TobbStars

This article first appeared in Triad City Beat

Underneath Dr. Kardie Tobb’s white coat was the burning desire to be more creative with her outfits.

That’s why she founded Tobbstars, a collection of modern, handcrafted handbags where each piece, created with natural, high-quality materials like mud-cloth cotton and leather “marries contemporary design with the rich heritage of African craftsmanship.” Tobb proudly embraces her African heritage and wears her own products, and the bags allow her to express her authentic style.

How do I enjoy my career that I’m so passionate about with my style? she asked herself before starting the line.

Tobb is a cardiologist with Greensboro-based Cone Health, specializing in preventive cardiology, women’s cardiovascular health and cardiovascular imaging. She also raises awareness about healthcare equity.

“I also have grown to advocate for people who come from medically underserved areas who would not have access to equitable care,” she says.

Growing up in Bong Mine, Liberia as a child, she grew infatuated with the bright colors and bold prints found on African clothing. Weekends were spent traveling with her mom to local tailors who custom-made her outfits.

“Most women in my family are big on style and fashion,” Tobb explains.

After helping her mom choose textiles, Tobb would use the remaining scraps to create dresses for her dolls. Despite the enjoyment she found in this, her family values influenced her to pursue a more attainable full-time career.

“The realistic aspect of it, we were encouraged to choose a profession that was perceived as sustainable,” she says. “That’s medicine for me.”

With fashion designing on the back burner, Tobb styled the pieces she wore in school with uniqueness and grace. As she strutted to class as a medical student at Philadelphia College of Osteopathic Medicine, the striking patterns and eye-catching hues in Tobb’s wardrobe earned second glances, but she never took this in a negative way.

“Think about wearing an African print in a hospital hallway,” she says. “You definitely turn heads.”

During residency at the Mercy Catholic Medical Center in Darby, PA, her now-husband Alhagie Tobb convinced her to pursue her passion, even if only part-time.

She began researching different types of computer and handbags and decided to give it a try. To remain true to her African culture, Tobb hires artisans from Gambia and Senegal, further solidifying the authenticity of the products. At first, they were only sold in West Africa, but in 2023, Tobb launched an international website.

Kadi Bag in green

“This year I decided to become bold and share it with the world,” she says.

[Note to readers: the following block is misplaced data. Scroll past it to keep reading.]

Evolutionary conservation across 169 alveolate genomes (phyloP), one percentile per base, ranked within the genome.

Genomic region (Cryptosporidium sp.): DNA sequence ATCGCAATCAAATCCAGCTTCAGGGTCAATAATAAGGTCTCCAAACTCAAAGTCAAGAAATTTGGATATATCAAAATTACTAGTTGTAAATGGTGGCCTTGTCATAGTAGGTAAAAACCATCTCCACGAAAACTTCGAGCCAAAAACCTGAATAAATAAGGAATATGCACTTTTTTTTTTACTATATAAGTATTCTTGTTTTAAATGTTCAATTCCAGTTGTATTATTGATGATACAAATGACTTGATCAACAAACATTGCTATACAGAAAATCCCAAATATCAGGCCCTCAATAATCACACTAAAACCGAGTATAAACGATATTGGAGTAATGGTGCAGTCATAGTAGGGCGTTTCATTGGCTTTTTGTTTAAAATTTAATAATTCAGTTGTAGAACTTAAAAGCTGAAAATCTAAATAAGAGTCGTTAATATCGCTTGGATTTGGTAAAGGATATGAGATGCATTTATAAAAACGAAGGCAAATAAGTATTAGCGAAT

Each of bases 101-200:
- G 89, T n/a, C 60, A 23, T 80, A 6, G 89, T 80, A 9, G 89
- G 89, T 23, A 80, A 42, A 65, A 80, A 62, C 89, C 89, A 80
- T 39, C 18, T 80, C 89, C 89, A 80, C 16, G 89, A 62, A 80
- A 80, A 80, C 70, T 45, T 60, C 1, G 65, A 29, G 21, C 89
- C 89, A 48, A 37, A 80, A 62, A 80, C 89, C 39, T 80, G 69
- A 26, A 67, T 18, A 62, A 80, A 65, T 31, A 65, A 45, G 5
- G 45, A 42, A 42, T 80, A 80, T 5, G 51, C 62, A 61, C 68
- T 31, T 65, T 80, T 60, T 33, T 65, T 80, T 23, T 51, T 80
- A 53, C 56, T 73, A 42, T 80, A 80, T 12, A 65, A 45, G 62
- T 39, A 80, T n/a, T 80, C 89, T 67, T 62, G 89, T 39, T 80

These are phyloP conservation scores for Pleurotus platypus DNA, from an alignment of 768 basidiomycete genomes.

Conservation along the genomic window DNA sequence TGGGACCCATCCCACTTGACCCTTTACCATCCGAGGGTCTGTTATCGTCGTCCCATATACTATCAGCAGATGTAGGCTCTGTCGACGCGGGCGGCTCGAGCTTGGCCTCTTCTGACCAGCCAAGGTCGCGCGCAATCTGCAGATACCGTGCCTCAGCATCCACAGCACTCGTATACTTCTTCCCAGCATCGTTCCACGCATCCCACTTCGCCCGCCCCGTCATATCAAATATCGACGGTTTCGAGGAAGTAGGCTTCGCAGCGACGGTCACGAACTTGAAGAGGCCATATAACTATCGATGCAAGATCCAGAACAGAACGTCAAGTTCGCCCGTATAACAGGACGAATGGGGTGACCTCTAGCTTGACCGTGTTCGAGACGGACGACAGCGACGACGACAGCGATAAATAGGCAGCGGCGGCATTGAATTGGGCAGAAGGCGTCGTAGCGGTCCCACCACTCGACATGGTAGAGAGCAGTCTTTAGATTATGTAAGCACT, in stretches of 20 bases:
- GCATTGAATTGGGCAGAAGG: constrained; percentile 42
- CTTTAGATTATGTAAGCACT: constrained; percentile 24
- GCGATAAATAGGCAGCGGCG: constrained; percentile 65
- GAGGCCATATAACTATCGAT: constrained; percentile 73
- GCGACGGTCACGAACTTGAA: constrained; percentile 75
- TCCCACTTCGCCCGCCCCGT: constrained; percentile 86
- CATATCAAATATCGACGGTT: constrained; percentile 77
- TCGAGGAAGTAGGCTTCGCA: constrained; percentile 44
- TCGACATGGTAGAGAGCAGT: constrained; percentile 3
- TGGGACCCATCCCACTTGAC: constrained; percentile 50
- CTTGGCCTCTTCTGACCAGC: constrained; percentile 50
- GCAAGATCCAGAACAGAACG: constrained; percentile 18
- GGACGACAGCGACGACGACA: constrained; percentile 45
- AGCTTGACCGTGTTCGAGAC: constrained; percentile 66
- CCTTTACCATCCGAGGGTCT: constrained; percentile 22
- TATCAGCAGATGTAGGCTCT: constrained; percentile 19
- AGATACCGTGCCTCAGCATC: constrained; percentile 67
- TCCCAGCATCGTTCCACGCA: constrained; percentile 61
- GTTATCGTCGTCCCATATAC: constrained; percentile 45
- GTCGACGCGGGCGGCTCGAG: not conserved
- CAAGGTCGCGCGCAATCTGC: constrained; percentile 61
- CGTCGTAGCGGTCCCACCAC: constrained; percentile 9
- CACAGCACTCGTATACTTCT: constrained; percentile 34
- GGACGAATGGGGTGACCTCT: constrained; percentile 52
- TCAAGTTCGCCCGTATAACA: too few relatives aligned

Tobb refers to each bag as “she,” giving them names she believes best fits the style of each bag.

“I don’t just design the bags and put a name on it,” she says.

She continues, “I look at the bag and think about how that bag is going to service the person that buys it.”

While Tobb is not involved in the physical production of the handbags, the designs are her own.

“My mind creates what I want and I collaborate with my team of artisans,” she says.

As each item is made-to-order by various individuals, no two products are the same. Each bag is its own “person” with its own style and unique qualities, similar to the trendsetter who wears it.

Sassy Bag

To design and name the bags, Tobb draws inspiration from the people in her life.

The Sassy bag, dedicated to Tobb’s oldest daughter, is described as “a pillar of conscientiousness, diligence and dependability.” It’s a tote the same size and with a similar silhouette as Kadi, the collection’s “signature bag,” but Sassy includes a flap in the center that folds over the bag’s zipper and comes with a matching pouch.

The Mia bag, named after Tobb’s youngest daughter, is a 6-by-9 inch foldover clutch complete with a 22-inch strap. For this purse, the solid-colored flap stands out against the busy black, blue or brown prints it rests atop.

In addition to handbags, Tobb is working to incorporate clothing and men’s fashion into the collection.

Through her professional career and fashion design, Tobb promotes the empowerment of women. She believes each piece someone wears is a statement of their authenticity, and their careers should not stop that from shining.

“Each individual should have their own style and be comfortable in it regardless of what profession you’re in,” she says.